Minnesota’s unworthy spell of permitting some employers to pay wages lower than the federal minimum appears to be nearing an end. A legislative conference committee took a major step this week toward a higher state minimum wage when Senate conferees said that under the right conditions, they can agree to the House-approved wage floor of $9.50 per hour for large employers.
Getting those conditions right won’t be easy, however. That was evident Tuesday evening when talks broke down over whether future minimum wage increases should be tied to inflation and imposed automatically. The House says yes, the Senate no.
The Senate has the better idea. Putting the minimum wage on autopilot may appear to take it out of the hands of neglectful politicians. But that appearance is deceiving. Instead, it injects an argument about whether or not to allow an automatic increase to go forward as an annual fixture in end-of-session deal making. And it increases the chances that employers would be compelled to raise wages at the start of a recession, which would lead to more layoffs than might otherwise occur.
Getting other conditions right is critical to crafting a minimum-wage increase that delivers on its promised gain for low-income workers and the overall economy with minimal disruption for employers and consumers.
We favor a slower phase-in of higher wages than the House bill orders. We’d start the new minimum no higher than $8.50 per hour about a year from enactment and advance it to $9.50 no sooner than Jan. 1, 2017 — not Aug. 1, 2015, as the House bill anticipates.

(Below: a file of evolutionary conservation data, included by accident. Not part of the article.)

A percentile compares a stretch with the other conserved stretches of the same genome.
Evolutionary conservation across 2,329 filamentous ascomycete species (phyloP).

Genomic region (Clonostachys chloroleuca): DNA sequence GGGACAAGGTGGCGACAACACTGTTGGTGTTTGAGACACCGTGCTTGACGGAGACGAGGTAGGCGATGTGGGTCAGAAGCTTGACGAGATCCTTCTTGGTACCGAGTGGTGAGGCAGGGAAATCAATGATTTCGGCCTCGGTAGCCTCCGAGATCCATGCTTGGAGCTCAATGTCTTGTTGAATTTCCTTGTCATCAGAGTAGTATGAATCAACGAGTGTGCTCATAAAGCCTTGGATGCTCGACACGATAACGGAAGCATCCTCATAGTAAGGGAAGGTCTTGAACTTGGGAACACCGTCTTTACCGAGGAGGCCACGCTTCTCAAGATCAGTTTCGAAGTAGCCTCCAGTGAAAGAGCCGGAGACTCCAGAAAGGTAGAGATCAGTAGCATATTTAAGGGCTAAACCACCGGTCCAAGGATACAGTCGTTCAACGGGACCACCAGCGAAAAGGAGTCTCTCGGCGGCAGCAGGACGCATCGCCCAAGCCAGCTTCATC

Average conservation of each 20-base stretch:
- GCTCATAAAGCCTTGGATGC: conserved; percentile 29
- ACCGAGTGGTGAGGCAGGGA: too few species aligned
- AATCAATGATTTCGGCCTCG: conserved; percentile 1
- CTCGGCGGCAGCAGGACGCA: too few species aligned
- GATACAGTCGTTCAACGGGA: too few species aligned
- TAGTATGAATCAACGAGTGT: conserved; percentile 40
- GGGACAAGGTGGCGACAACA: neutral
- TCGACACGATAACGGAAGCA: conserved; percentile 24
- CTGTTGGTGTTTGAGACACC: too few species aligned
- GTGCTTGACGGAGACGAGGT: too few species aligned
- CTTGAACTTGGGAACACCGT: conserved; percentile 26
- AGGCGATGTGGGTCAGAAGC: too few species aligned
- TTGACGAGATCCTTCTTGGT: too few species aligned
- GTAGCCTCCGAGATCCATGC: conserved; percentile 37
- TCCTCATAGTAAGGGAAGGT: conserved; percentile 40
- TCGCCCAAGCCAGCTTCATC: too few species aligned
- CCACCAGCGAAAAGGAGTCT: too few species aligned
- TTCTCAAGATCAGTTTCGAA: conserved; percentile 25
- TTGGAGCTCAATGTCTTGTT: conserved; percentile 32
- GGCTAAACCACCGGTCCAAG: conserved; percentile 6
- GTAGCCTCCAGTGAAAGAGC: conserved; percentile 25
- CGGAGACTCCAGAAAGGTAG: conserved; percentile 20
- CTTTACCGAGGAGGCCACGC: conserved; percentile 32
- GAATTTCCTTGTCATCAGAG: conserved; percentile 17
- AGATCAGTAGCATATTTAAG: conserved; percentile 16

The reason: Get to $9.50 too quickly, and the new minimum wage’s potential benefits will be mitigated by a jarring hit to business balance sheets. A $9.50 minimum is a 31 percent boost from today’s federal minimum wage of $7.25. It would be more disruptive to employers that do no interstate commerce and thus are paying the lower state minimums, $6.15 for employers with gross annual sales of $625,000 or more, $5.25 for smaller employers.
Preserving a distinction between large and small employers is important to minimizing the downside of a big boost in the wage floor. Small employers often have little bottom-line flexibility. They’re more likely than large ones to respond to a wage floor that rises too quickly by cutting workers’ hours, eliminating jobs or canceling plans for more hiring.
Another distinction in current law — a “training wage” for employees under age 20 — should also survive in some form. The training wage in current law, $4.90 per hour, can be paid for the first 90 days in a young employee’s tenure; the House bill raises the training wage to $8 by Aug. 1, 2015.
The Minnesota Grocers’ Association and its business allies are asking the conference committee to extend that training wage to any employee under age 18. Without it, they say, there will be fewer jobs for high school students bagging groceries and stocking store shelves — jobs that often teach young people the value of work. It’s an idea worthy of consideration, especially at the $8 level.
A higher minimum wage has broad backing among Minnesotans, a Feb. 10-12 Star Tribune Minnesota Poll found. But fewer than half of those polled said they think a $9.50 minimum is warranted now. That shows that Minnesotans understand that reaching too far, too fast, has a counterproductive downside. Legislators should be realistic about that risk, and strive to minimize it.